Jan: The young in these stories yearn to escape the ruins of place, and yet their loyalty to the landscape and to family holds them firmly, somewhat like butterflies fixed on a pin. In spite of terrible odds there remains a dignity in your characters, even in the face of extreme violence and poverty. Let’s talk about your experiences, your Kentucky roots. How does that help you make those connections between your characters and your readers?
Sheldon: I’ve lived most of these stories at one time or another. That’s the connection. There’s no obscure tightening of the story itself, only the basic questions of character, narrative, style. Everything else has been laid bare for me. And that’s fine with me, and for whatever stories there are to come.
We all make sacrifices of life, faith, and love, hate. Mine are found in my written word. I’ve never been a fan of confessional writing. Everything is confessional writing, even popular fiction. It all tells a story about the storyteller. I have eaten dinner after waiting for the nerve ticks to die in a chicken’s brain. I have spent an evening in the dark of a living room dying, wondering if my child was safe. I have seen the face of a coal miner, his eyes rolled back, and seen him when sober at the next day’s work. And I found that what I once thought was blind, [was] without insight. I have been down and from that view comes these kinds of stories. There are millions of them, these stories. Listen to anyone who is willing to share one.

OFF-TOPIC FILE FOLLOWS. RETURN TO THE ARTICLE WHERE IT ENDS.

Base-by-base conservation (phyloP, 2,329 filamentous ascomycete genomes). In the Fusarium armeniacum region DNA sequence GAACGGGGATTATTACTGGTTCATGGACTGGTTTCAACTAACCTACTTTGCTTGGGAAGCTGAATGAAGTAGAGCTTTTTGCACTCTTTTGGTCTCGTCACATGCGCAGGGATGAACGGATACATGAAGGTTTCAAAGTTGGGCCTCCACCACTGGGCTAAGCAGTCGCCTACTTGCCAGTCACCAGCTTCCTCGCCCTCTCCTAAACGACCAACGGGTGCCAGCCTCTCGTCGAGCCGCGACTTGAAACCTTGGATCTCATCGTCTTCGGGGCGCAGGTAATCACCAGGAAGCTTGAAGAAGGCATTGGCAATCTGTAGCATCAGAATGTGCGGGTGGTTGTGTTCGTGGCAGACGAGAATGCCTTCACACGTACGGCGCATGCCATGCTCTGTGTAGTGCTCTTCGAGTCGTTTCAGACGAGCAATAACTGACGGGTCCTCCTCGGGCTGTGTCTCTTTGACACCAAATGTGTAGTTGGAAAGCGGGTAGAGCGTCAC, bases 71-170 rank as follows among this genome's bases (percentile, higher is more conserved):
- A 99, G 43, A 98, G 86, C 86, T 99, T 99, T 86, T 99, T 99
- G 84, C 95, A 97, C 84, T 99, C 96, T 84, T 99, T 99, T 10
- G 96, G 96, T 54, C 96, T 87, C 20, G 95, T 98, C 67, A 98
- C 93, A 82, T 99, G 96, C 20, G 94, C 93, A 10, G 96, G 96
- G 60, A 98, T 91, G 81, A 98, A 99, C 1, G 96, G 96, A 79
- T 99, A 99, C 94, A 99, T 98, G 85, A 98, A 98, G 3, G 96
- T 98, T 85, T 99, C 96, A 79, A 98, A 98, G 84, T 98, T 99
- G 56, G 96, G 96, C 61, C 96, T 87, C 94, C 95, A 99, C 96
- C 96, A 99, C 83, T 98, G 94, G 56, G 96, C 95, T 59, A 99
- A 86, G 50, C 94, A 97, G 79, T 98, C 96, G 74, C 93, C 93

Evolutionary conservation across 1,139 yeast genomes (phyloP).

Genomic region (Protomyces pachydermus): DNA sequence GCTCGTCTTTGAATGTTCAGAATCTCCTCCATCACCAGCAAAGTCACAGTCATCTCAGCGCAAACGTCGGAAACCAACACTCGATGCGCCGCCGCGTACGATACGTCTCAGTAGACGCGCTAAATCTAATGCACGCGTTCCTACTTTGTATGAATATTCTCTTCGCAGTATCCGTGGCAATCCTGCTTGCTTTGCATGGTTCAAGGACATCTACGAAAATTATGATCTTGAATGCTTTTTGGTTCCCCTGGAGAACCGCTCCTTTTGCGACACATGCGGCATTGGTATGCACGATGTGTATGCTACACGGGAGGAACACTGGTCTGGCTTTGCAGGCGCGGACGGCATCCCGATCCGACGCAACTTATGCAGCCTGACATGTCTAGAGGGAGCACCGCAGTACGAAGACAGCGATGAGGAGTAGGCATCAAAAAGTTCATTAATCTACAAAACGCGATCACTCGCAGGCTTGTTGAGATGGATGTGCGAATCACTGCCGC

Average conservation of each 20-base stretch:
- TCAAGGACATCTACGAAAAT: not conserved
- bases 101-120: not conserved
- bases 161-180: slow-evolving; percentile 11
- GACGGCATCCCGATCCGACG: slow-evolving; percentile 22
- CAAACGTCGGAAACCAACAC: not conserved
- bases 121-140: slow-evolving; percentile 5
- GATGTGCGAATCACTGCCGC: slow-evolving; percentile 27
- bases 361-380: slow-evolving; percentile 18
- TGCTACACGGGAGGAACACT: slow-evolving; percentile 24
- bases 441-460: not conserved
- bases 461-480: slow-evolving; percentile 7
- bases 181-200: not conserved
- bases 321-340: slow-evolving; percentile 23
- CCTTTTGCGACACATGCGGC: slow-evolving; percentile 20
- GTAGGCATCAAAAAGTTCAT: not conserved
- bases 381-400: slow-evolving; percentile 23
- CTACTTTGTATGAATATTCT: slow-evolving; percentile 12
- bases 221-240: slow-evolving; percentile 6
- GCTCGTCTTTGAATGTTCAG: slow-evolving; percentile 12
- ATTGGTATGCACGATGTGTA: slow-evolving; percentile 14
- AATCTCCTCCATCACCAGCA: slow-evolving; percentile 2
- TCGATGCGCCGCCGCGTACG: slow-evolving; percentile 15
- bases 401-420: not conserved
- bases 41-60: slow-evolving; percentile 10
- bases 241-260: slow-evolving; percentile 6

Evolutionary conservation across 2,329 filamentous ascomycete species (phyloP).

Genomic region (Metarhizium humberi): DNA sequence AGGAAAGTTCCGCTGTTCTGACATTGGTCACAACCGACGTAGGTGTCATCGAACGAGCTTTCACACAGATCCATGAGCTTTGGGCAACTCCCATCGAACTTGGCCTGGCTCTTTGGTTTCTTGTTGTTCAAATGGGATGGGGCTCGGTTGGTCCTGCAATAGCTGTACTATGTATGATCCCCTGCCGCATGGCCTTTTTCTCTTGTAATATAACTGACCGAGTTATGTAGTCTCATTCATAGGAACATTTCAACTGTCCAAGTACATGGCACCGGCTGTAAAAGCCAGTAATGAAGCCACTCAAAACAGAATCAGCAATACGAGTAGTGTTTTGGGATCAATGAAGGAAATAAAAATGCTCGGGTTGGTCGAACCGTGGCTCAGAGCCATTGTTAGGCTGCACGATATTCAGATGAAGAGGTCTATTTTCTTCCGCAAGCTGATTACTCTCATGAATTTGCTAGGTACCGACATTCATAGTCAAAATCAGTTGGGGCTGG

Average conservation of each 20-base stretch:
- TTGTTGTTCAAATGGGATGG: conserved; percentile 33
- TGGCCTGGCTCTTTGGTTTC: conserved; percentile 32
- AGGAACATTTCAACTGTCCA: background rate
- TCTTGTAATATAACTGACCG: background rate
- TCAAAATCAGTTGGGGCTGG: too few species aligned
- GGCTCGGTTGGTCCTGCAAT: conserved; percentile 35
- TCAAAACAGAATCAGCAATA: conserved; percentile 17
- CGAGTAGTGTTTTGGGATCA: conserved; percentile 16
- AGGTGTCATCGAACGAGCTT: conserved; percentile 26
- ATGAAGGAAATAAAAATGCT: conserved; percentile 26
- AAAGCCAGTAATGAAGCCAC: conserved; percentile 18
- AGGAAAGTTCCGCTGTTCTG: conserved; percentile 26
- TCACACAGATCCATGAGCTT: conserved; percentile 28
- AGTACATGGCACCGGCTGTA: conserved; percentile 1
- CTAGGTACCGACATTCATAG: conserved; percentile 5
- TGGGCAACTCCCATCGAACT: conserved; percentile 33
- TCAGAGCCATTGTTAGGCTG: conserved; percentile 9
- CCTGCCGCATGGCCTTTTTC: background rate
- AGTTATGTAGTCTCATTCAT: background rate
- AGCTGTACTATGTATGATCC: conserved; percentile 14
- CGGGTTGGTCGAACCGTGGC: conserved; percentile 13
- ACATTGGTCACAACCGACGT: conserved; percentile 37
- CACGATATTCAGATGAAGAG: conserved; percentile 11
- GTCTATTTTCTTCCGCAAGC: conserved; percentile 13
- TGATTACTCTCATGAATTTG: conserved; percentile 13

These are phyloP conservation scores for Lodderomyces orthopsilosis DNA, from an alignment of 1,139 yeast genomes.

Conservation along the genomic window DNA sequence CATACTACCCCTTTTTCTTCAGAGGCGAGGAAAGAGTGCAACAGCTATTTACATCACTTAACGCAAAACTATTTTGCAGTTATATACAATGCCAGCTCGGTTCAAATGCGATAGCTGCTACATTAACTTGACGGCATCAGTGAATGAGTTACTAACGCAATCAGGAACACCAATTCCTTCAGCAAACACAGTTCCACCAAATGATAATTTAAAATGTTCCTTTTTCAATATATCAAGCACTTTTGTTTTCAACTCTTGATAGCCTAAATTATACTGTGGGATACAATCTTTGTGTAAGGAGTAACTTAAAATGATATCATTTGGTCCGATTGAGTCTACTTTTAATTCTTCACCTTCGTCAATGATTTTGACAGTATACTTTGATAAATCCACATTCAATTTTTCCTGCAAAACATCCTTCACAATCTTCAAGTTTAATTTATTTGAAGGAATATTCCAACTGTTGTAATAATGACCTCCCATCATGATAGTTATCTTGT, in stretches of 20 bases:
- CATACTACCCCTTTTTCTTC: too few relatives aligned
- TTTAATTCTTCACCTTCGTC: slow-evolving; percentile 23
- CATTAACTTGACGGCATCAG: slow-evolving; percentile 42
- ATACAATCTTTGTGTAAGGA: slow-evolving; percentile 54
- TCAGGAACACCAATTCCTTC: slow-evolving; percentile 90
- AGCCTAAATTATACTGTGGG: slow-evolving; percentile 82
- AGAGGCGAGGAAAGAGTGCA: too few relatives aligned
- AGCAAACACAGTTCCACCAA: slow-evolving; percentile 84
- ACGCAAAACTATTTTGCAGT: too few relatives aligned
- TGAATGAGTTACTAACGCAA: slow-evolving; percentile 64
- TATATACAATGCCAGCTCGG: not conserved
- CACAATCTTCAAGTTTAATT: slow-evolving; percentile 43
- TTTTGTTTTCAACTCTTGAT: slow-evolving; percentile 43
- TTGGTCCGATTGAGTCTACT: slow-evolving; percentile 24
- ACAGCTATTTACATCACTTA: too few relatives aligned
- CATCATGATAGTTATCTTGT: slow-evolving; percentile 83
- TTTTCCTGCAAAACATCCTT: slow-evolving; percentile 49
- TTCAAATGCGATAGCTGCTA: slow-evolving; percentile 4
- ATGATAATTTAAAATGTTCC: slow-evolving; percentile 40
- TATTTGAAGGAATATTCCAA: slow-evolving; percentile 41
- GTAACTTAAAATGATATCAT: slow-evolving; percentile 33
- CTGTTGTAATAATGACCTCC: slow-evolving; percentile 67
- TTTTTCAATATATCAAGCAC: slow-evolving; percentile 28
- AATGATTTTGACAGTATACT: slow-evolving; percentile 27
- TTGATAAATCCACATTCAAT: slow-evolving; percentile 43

Jan: If you were to describe your idea of the perfect story, what elements would it have? And which story in your collections comes closest to realizing the image that you had in your mind when you began to write it?
Sheldon: A perfect story takes you out of this world and into another. That has most very likely been said before, and should be said another time and another. The means by which each writer gets there may differ, of course. I have never set out to accomplish this, but I do write for myself first, and others after that. I take myself back to those times, or forward, depending on my mood. If there’s a story that takes me away into the past, I allow it, and if there’s a story that boldly takes [me] into the future, I follow. The story in the collection that most did that for me was “Purpose.”I allowed myself to step aside for this story, to allow the characters I had chosen to act it out, to speak freely and openly, and take whatever direction they wanted. I followed. I rarely elevate these kinds of feelings and resulting actions, but this is not the case for me in this story. I allowed Brown Bottle, the main narrator, to take this story from my hands. He did well, and I thank him, and trust him.